Kurt Verlin
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McLaren and Toro Rosso to Swap Engine Suppliers for 2018

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It looks like the speculations about the future of McLaren, Honda, and Alonso in Formula One are finally over in what is turning out to be a stunning reveal for what the 2018 season may look like—and one that is unlikely to spell success for at least two of the aforementioned parties.

After experiencing one of the worst F1 seasons in its history despite optimistic promises at the end of 2016, McLaren was more than ready to part ways with Honda after just three of the 10 years their technical partnership was originally supposed to span.

However, McLaren had not put in notice of a new engine manufacturer by the FIA’s May deadline. The team had planned to abandon Honda and get one of the other engine manufacturers—Mercedes, Ferrari, or Renault—to supply them. Presumably, McLaren assumed the FIA would force one of the suppliers to do this for the sake of keeping one of Formula One’s most prestigious and historic organizations, but the FIA warned McLaren it would not be blackmailed.

Red Bull Racing, on the other hand, was amenable to a deal—and a deal was indeed made at last. In 2018, McLaren will be powered by Renault, while Red Bull’s sister team Toro Rosso will be the one to enjoy an exclusive technical partnership with Honda. As compensation for cancelling the Toro Rosso engine supply contract and for supplying a team that may begin outperforming it in the championship, Renault will put Carlos Sainz Jr. in the seat currently occupied by the underperforming Jolyon Palmer (possibly as early as the 2017 Malaysian Grand Prix).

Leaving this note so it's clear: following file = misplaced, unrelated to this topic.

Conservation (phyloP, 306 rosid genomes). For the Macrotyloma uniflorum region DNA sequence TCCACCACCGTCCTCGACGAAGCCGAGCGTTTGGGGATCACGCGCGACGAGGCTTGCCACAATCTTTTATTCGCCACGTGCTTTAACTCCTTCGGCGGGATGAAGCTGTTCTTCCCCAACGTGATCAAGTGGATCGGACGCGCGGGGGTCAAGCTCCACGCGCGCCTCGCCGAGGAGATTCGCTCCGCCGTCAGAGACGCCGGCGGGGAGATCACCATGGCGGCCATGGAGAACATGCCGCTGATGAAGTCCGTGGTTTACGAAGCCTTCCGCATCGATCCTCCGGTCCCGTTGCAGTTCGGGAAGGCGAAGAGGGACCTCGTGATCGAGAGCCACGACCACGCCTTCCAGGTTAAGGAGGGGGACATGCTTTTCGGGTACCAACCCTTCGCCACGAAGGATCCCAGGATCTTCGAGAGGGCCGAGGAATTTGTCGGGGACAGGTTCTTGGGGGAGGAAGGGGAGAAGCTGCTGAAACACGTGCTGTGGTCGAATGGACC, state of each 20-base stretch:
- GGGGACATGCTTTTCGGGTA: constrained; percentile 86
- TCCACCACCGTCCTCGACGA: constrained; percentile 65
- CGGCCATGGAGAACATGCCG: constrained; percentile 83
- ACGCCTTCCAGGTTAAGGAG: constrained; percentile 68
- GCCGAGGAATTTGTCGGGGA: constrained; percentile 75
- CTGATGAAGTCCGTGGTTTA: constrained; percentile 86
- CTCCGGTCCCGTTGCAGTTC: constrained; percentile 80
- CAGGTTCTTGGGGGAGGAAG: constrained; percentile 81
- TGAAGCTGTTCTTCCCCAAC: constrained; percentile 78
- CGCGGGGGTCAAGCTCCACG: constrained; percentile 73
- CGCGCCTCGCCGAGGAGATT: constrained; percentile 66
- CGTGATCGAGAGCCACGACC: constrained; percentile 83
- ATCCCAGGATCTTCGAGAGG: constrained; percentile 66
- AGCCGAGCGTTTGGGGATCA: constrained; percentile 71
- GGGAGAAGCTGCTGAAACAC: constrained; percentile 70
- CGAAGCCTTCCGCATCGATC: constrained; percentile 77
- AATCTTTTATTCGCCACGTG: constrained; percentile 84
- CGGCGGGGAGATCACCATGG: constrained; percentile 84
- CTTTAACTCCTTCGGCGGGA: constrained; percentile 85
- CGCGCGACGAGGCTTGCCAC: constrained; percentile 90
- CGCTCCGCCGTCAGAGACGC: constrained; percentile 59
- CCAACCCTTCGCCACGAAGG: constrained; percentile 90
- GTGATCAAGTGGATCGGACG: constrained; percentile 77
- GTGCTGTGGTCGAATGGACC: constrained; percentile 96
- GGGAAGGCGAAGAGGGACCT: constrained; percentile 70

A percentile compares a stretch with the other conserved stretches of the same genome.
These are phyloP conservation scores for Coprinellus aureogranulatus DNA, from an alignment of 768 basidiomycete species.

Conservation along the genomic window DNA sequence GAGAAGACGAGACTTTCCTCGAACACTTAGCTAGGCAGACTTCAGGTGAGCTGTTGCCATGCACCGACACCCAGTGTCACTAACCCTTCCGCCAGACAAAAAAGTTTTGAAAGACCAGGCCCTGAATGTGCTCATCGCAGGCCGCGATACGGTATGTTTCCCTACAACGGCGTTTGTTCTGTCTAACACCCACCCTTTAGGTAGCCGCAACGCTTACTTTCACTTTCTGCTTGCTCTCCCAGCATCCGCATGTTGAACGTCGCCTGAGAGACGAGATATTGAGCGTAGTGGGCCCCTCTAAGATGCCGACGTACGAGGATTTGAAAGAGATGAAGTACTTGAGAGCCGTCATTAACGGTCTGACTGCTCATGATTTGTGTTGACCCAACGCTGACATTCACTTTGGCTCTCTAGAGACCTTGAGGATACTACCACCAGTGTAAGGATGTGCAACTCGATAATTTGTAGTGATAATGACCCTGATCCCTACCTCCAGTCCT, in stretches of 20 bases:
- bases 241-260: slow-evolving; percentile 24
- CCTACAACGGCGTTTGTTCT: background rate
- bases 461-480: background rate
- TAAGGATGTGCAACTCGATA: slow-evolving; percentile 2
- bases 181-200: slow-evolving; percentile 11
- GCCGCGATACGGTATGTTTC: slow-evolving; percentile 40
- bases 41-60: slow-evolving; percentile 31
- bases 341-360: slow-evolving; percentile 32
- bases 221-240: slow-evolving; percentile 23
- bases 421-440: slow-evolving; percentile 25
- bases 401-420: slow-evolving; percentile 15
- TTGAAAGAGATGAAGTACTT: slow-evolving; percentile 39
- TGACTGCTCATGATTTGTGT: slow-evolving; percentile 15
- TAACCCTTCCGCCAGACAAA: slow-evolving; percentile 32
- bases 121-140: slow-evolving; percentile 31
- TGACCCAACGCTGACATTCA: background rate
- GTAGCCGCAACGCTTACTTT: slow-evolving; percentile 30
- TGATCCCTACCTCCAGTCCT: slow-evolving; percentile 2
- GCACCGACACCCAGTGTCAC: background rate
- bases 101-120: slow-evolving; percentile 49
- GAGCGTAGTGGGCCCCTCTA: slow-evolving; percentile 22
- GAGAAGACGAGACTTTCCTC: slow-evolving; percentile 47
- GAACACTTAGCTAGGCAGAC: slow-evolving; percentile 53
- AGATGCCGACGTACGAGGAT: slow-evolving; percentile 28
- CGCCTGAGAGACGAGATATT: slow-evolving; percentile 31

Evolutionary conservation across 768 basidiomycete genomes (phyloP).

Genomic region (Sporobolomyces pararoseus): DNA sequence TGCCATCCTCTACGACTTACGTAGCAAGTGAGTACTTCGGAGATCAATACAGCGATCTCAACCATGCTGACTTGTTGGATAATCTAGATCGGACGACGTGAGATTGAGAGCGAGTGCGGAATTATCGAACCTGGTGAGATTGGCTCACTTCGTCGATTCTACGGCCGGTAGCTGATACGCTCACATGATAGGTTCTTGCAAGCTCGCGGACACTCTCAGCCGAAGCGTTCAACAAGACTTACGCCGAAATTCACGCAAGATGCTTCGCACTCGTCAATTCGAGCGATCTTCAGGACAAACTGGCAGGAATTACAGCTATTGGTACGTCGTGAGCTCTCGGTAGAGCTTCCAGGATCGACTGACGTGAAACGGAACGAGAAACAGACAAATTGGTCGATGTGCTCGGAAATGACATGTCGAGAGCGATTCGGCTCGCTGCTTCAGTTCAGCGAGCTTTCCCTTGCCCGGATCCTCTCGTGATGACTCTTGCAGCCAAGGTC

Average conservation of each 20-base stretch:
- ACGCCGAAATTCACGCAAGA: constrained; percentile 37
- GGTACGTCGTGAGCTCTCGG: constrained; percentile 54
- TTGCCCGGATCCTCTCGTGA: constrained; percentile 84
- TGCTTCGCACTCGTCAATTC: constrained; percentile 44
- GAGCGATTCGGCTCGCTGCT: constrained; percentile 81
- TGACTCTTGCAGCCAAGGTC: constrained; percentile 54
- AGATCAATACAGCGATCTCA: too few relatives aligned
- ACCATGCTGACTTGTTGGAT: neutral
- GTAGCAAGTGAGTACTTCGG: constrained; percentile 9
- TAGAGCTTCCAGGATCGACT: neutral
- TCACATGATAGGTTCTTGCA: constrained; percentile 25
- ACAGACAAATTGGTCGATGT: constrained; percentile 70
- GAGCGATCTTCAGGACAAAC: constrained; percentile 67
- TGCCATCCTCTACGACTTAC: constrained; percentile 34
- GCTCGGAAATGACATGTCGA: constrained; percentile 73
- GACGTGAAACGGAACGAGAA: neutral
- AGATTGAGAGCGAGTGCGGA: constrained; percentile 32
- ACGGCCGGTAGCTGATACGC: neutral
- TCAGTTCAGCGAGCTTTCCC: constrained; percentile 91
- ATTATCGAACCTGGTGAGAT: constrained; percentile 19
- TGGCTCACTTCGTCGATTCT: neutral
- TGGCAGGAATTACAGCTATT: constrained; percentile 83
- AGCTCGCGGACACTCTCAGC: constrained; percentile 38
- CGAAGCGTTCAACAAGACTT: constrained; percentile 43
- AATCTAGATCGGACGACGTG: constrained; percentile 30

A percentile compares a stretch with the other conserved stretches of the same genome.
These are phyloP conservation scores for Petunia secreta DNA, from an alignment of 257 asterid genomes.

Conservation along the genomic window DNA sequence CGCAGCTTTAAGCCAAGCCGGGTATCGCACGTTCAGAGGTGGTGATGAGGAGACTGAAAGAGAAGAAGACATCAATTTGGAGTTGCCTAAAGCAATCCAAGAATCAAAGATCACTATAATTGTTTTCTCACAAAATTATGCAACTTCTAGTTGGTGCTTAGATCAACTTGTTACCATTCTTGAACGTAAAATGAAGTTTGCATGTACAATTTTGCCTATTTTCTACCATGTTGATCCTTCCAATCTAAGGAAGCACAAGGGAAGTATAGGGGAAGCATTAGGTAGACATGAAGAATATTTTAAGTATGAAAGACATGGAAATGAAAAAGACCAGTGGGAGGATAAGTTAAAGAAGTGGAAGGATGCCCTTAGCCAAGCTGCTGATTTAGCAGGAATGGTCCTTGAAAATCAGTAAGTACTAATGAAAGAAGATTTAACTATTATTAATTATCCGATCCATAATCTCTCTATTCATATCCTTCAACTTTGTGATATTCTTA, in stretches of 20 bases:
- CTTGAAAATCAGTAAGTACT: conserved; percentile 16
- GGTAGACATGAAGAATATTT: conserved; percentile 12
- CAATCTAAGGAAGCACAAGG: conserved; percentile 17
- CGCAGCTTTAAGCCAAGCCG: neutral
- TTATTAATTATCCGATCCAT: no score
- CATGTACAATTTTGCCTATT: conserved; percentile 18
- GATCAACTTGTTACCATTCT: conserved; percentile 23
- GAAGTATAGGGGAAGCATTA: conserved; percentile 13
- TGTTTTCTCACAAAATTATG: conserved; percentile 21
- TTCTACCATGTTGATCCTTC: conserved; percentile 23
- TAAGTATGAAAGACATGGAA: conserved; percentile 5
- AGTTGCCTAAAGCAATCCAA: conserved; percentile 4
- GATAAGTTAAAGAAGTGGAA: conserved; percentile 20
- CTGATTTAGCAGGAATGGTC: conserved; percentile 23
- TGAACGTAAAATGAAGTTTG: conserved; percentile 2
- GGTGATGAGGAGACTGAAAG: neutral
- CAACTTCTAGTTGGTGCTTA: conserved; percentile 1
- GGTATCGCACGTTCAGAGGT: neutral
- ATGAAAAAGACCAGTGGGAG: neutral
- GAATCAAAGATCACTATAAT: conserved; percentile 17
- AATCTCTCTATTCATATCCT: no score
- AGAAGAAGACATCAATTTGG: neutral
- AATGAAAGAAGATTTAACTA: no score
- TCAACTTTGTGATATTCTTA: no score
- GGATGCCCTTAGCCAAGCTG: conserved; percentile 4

McLaren will lose the significant financial backing provided by Honda, which was supplying its engines for free and paying Fernando Alonso’s considerable $40 million salary. However, Mansour Ojjeh and the Bahrain Mumtalakat Holding Company—McLaren’s majority shareholders—will cover the additional costs for one year to give the team time to lure new sponsors with improved results.

The latter is most likely the true motivation behind McLaren’s move. Switching to Renault is not going to give McLaren the wins it craves; but, desperate to keep sponsors and a world-class driver in Alonso, McLaren had to choose between potential long-term success with Honda and short-term damage control.

There have been suggestions that McLaren would manufacture its own engines when the new regulations arrive in 2021, so it’s possible the Woking team is simply looking to bridge the gap from now till then while enduring the least amount of humiliation after three difficult years. New engine suppliers such as Porsche may also be entering the sport by then to increase the team’s options.

In the meantime, the obvious winner is Red Bull. Sainz’s departure opens up a seat for Pierre Galsy to finally make his Formula One debut, but more importantly, the team now has an exclusive alliance with Honda via Toro Rosso. Since Renault began investing into its own outfit and ultimately looking to supplant Red Bull as the most successful Renault-powered team, Red Bull has been looking for a new, exclusive engine partner. Using Toro Rosso as a test bed, Red Bull can now begin a working relationship with Honda and decide whether, by 2019, its engines are finally competitive enough to adopt in the main team.

The obvious loser, on the other hand, is Robert Kubica, who had been widely and pegged as making a return to the sport with Renault. With Sainz taking Palmer’s seat, that option has been definitely crossed out. However, the Pole is now reportedly seeking a drive with Williams. It’s true…the Formula One silly season never ends.